• Anonymous

    I believe that housing is an area where taxpayers’ dollars should be used to help the less fortunate have a decent place to live. Subsidized parking is not worthy of the taxpayers’ money, and there are many MANY better ways to spend that money.

    Maybe this is a good place to privatize and outsource the parking lots. Private operators would quickly find the market price of a parking spot — and collect taxes while doing so to pass on to the City and the State.

    Note that the subsidized parking lots in the housing projects are over and above the ample street parking often found there.

    Even the ‘photo map’ above clearly shows angled parking along Cherry St, giving about a 30% bonus of street parking right there.

  • Anonymous

    It’s mean of me, I guess, but I’d take the presence of SUVs and Cadillacs, Mercedes etc, as evidence to justify an audit of the apartment residents to see if they actually still qualify for subsidized apartments or not.

    If they can afford a Beemer, they’re making far more than an after-tax income of $50,000. They are gaming the system. They should pay a fair rent for the parking AND for the housing. The hidden-income, fraud-committing residents reduce the number of apartments available for those most in need.

    C’mon. If they can afford to cruise around in a Beemer, these fraudsters can afford to pay for the parking. Or ride buses and subways like the rest of us do.

  • Jonathan Rabinowitz

    New York State landlord-tenant law regulates the provision of amenities like parking spaces to rent-regulated tenants (like most if not all NYCHA tenants). By providing amenities like parking spaces, the landlord implicitly promises to maintain them. If a landlord wanted to take away the parking spaces, the tenants could negotiate to reduce the rent that they are already paying.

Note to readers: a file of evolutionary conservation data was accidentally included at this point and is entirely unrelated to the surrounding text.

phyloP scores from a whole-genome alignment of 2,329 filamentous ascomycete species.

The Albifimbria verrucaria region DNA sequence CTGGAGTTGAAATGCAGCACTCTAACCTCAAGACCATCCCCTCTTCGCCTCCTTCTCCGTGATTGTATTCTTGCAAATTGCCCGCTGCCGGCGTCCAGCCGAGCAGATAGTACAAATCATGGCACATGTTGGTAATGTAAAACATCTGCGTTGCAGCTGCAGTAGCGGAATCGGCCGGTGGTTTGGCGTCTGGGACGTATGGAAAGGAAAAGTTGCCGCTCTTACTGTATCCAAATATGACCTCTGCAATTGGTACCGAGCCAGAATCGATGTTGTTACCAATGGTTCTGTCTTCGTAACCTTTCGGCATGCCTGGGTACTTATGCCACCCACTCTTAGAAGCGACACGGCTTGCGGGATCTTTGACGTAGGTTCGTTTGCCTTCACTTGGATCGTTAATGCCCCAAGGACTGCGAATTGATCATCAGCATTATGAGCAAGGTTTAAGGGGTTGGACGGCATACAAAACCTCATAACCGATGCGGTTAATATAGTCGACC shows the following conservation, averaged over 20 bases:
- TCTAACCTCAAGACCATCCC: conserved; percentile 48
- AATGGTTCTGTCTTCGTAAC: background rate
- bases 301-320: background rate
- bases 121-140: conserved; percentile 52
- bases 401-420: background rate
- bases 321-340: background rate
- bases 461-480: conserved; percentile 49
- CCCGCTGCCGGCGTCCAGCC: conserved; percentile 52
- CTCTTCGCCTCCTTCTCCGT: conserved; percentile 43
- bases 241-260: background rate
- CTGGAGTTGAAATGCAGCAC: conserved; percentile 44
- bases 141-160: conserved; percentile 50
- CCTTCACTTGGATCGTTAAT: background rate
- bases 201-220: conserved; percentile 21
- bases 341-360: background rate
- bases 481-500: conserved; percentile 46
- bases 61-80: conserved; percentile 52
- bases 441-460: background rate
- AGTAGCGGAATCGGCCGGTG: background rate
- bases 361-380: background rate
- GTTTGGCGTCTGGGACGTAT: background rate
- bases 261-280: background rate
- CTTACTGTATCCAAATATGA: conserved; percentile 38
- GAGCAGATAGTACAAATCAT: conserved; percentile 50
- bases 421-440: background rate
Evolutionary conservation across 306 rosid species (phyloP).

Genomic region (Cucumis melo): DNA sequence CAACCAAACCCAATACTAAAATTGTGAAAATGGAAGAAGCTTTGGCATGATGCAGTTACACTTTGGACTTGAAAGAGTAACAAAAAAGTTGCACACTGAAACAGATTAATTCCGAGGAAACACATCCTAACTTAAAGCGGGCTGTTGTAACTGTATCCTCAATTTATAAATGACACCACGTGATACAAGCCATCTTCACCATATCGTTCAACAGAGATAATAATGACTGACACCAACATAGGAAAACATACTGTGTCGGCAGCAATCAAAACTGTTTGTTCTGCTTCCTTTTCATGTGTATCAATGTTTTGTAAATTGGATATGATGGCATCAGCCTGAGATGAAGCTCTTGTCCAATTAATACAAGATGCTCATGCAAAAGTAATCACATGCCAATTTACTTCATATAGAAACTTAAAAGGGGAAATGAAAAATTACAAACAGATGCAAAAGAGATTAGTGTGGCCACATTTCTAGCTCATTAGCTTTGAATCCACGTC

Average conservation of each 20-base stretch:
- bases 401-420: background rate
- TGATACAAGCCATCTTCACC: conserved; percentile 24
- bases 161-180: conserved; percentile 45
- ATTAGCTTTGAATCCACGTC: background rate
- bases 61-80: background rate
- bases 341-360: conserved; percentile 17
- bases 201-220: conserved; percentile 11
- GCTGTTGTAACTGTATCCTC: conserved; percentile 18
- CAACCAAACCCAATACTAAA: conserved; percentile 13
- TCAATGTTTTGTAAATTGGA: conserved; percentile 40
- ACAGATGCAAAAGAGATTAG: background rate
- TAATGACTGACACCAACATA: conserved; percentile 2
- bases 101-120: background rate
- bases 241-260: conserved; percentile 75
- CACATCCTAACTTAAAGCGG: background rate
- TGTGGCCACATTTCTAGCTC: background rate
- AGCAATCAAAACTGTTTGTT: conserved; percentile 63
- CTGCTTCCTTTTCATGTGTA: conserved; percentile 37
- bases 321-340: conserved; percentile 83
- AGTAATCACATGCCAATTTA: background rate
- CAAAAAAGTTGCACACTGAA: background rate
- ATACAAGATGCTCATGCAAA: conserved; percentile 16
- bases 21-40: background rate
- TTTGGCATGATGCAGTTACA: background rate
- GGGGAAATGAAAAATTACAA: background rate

• Ian Turner

    Who says that housing should be 25% of take-home pay? The poverty definitions assume housing should be 1/3 of take home pay, and in New York, where housing is more expensive, higher numbers are very common. For approval processes, landlords typically expect gross income equal to 40X monthly rent, which is 30% of (gross) income. Standards have started to slip a bit and many landlords will accept tenants with gross income of 35X monthly rent, putting rent at 35% of (gross) income. So basically, I would expect these people renting $5000/month units have gross household income of $200,000 to $300,000. I assume I don’t need to explain that there are a lot of people in that income range in the city.

    To me the idea that we shouldn’t build more luxury housing because there are families stacked up in Jackson Heights doesn’t make much sense. Rich people are not going to leave the city just because there is not new luxury housing for them; instead, they will renovate and occupy existing units, driving up the rent for everyone else. From my perspective, it doesn’t matter much what type of housing you build, because of this market fungibility. The best way to lower rents and help your hypothetical Jackson Heights family is just to build more housing of any kind. Unfortunately New York is highly hostile to new development, which (in my opinion) is one reason why we have a housing crunch to begin with.

  • Anonymous

    A different kind of fraud not mentioned on your post is the subletting parking spots. I don’t know how hard the authorities try to prevent this; does anyone here know?

  • Ian Turner

    Jonathan, can you cite the law on this?

  • Jonathan Rabinowitz

    If you feel that this applies to you, I strongly suggest you speak to a real estate lawyer before taking further action.

  • Joe R.